Facts for Families on Bipolar Disorder

Adapted from the American Academy of Child and Adolescent Psychiatry (AACAP)

Bipolar disorder (formerly called manic depressive illness) is an illness of the brain that causes extreme changes in a person’s mood, energy, thinking, and behavior. Children with bipolar disorder have periods (or episodes) of mania and depression.

Manic Episodes: An episode of mania includes a period where someone’s mood has changed and it is extremely elevated (overly happy), expansive, or very irritable and the person also has increased energy at the same time. Symptoms of mania can also include a decreased need for sleep, increase in talking, distractibility, and repeated high-risk behavior.

Depressive Episodes: Children and adolescents who have bipolar disorder may also experience periods of depression. An episode of depression includes low, depressed, or irritable mood. Other symptoms may include decreased enjoyment of favorite activities, low energy level or fatigue, changes to sleeping patterns, changes to eating habits, and sharing thoughts of death or suicide.

Many of these symptoms are similar to those that occur in children and adolescents with other conditions such as attention-deficit hyperactivity disorder (ADHD), substance use disorder, major depressive disorder (depression), other mood disorders, or even schizophrenia. That’s why it’s so important to have your child evaluated by their pediatrician and/or a trained behavioral health professional to get an accurate diagnosis and appropriate treatment.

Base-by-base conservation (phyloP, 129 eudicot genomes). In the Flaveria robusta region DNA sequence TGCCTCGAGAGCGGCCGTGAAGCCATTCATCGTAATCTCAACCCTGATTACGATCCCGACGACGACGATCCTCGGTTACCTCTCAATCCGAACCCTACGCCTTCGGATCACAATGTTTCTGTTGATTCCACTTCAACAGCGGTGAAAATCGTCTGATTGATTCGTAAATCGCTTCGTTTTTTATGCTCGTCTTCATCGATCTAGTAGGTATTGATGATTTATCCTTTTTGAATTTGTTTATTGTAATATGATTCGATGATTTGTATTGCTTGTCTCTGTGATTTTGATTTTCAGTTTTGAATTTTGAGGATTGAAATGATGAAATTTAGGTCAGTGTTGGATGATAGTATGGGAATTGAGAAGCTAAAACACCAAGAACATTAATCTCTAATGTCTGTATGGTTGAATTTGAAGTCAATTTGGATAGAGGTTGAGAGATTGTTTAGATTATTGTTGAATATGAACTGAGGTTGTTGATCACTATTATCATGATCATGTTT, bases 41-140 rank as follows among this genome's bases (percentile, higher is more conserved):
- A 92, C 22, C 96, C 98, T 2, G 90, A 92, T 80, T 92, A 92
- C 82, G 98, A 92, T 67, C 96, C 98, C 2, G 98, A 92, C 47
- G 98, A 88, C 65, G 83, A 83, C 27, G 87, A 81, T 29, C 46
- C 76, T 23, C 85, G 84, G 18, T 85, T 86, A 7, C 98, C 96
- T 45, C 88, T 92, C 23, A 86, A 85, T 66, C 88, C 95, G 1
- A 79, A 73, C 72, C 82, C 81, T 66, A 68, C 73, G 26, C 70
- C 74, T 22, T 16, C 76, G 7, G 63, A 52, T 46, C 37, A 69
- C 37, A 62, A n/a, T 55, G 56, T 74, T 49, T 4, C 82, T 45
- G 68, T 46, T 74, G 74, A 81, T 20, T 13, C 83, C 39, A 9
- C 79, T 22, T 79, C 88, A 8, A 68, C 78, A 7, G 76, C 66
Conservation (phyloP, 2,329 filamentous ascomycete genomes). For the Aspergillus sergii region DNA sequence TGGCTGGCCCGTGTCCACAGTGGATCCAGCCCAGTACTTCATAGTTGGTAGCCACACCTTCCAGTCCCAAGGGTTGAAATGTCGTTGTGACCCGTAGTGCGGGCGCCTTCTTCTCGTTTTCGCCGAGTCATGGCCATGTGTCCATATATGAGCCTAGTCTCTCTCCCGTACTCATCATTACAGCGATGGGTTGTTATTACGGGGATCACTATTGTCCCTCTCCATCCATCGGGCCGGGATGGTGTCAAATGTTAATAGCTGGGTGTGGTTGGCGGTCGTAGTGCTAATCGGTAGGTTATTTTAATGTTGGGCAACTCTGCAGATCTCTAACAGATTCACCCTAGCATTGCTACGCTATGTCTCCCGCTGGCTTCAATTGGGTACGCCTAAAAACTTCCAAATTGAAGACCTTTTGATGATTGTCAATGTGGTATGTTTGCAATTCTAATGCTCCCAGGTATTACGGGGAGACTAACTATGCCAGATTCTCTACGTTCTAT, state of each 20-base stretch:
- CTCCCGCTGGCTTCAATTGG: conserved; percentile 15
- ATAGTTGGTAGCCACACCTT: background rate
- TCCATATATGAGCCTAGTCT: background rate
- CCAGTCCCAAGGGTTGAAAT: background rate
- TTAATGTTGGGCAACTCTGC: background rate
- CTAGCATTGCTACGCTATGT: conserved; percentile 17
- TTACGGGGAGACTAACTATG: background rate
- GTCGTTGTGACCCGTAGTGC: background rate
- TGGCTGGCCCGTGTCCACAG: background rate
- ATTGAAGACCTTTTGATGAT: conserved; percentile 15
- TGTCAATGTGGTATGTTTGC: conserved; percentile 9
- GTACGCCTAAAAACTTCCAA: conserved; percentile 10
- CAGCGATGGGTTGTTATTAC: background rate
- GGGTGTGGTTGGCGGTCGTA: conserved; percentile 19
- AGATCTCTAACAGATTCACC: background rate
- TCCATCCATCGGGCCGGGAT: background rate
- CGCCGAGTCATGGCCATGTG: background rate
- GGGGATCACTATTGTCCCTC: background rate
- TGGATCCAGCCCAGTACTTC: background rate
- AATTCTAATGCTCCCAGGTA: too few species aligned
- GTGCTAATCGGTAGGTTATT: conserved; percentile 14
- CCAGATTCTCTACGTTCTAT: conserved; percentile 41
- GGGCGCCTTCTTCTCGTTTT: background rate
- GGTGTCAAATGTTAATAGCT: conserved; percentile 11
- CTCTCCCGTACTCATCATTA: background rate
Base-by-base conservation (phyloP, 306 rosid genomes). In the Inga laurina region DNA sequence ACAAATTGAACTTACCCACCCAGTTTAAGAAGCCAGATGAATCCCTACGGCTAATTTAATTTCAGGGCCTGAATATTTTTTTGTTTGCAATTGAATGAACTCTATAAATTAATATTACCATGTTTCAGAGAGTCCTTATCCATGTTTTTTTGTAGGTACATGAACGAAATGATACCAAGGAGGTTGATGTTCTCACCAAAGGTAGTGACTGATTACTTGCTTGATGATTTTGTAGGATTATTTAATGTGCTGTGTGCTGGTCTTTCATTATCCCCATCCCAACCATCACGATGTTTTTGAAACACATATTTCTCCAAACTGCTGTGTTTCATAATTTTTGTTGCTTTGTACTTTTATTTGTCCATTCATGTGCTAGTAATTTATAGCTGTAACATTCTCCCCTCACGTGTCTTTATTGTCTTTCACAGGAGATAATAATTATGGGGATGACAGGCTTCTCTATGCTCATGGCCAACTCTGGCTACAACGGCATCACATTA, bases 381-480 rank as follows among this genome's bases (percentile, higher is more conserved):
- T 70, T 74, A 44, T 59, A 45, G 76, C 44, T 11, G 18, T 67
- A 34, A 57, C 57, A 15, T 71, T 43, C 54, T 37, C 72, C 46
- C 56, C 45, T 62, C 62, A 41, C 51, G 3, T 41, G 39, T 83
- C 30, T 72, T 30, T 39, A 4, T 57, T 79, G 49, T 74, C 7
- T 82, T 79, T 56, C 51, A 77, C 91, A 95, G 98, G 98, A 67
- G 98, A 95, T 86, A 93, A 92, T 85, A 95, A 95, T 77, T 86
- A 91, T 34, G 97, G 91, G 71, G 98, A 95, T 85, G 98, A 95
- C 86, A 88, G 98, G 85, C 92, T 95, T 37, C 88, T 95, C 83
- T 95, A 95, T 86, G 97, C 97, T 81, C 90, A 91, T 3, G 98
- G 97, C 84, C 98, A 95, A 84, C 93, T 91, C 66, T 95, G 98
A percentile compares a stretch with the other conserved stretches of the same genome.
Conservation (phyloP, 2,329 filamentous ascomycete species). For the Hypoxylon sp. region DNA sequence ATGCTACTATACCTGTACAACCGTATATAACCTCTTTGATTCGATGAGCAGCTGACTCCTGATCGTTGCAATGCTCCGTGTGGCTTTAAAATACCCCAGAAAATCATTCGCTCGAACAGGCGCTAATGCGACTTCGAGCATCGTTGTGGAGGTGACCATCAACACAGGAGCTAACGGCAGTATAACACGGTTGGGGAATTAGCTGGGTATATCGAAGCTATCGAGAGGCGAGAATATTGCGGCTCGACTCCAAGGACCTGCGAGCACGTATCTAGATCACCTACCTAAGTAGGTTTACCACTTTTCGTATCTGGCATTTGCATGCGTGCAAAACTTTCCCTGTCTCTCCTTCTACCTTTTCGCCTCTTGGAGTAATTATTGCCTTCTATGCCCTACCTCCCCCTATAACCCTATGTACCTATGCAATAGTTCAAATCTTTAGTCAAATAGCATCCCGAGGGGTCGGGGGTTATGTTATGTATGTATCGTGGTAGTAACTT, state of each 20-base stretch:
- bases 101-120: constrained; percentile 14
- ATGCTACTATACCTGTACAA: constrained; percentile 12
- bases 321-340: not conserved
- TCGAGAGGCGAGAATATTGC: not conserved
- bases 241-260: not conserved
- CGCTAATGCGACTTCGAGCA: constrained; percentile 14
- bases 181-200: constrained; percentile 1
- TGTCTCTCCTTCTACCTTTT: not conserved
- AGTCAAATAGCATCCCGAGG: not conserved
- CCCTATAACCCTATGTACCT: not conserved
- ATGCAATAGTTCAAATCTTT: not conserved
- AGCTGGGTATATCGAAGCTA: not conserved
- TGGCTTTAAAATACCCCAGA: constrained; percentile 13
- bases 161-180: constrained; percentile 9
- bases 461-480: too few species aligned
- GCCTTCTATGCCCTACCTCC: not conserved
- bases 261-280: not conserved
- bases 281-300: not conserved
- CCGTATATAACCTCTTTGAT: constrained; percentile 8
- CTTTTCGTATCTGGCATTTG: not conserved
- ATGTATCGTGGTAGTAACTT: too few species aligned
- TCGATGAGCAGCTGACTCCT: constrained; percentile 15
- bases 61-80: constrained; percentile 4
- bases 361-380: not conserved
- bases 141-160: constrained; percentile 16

Bipolar disorder can begin in childhood or during the teenage years. The illness can affect anyone. However, if one or both parents have bipolar disorder, the chances are greater that their children may develop the disorder.

The diagnosis of bipolar disorder in children and teens is complex and involves careful observation over an extended period of time. A comprehensive evaluation by a child and adolescent psychiatrist or trained behavioral/mental health professional can help identify bipolar disorder and is the first step to starting treatment.

Children and teenagers with bipolar disorder can be effectively treated and go on to live successful and fulfilling lives. Treatment for bipolar disorder usually includes education of the patient and the family about the condition, mood stabilizing medications, and psychotherapy.

To learn more about bipolar disorder in children and adolescents and find additional resources, visit the AACAP page at the link below.